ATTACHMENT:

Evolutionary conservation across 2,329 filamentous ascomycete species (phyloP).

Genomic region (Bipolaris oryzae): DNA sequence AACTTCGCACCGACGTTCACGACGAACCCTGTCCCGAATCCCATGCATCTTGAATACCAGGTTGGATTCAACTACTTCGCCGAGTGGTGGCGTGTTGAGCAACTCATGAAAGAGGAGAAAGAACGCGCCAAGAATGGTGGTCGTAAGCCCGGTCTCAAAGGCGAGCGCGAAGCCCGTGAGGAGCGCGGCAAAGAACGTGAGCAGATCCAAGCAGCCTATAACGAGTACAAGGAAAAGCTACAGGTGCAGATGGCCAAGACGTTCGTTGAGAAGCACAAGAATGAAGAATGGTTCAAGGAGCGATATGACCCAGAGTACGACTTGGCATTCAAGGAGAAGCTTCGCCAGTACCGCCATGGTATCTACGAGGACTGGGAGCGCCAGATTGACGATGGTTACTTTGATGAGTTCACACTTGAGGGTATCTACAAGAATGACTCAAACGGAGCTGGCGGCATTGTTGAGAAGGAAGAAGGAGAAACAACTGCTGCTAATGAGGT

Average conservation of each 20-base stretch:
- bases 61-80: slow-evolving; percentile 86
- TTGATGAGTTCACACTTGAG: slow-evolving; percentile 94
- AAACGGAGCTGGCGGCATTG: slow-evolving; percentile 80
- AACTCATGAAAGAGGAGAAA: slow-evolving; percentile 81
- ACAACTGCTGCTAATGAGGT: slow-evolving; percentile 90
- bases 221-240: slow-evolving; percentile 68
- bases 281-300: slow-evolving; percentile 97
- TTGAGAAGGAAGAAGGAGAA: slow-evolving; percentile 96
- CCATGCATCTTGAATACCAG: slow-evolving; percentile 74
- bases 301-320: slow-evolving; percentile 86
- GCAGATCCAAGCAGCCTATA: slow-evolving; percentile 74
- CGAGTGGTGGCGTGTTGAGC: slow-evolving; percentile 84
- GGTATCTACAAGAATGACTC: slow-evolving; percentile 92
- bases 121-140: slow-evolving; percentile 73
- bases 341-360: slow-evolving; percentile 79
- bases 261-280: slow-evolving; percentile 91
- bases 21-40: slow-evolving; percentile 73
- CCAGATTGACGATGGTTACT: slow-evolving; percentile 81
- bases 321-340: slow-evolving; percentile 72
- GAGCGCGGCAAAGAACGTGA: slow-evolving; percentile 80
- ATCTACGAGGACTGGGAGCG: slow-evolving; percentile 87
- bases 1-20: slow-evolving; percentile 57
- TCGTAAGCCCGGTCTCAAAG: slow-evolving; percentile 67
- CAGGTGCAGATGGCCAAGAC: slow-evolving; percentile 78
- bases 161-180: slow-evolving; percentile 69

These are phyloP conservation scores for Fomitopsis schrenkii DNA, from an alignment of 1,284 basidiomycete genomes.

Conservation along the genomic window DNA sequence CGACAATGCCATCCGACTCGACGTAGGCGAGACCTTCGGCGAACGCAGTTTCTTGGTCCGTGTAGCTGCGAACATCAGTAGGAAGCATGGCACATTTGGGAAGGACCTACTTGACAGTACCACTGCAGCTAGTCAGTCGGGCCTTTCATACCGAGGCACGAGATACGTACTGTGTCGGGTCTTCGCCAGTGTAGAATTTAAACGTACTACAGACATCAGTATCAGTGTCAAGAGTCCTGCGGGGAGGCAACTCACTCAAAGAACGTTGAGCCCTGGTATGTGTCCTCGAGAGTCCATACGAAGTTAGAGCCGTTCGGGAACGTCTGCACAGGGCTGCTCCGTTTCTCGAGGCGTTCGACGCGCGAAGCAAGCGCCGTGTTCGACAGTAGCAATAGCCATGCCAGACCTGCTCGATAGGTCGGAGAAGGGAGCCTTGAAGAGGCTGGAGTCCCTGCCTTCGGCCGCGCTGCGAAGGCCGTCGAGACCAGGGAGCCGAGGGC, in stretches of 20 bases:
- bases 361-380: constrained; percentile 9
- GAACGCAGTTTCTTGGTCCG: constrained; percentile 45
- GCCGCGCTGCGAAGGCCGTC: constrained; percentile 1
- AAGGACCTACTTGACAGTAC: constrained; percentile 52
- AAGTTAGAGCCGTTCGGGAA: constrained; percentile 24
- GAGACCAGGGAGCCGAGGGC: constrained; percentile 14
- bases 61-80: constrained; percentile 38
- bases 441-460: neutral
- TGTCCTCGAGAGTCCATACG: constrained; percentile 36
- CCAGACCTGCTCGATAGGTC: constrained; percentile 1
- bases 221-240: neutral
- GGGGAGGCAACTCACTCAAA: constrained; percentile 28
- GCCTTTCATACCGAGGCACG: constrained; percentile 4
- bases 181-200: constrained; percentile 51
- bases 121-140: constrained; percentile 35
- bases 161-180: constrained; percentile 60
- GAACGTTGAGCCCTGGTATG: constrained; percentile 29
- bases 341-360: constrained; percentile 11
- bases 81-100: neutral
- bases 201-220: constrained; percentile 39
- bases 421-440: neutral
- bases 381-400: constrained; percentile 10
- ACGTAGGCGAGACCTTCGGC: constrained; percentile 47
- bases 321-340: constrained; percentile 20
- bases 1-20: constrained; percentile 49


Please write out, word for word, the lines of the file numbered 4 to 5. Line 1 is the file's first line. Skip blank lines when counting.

- bases 61-80: slow-evolving; percentile 86
- TTGATGAGTTCACACTTGAG: slow-evolving; percentile 94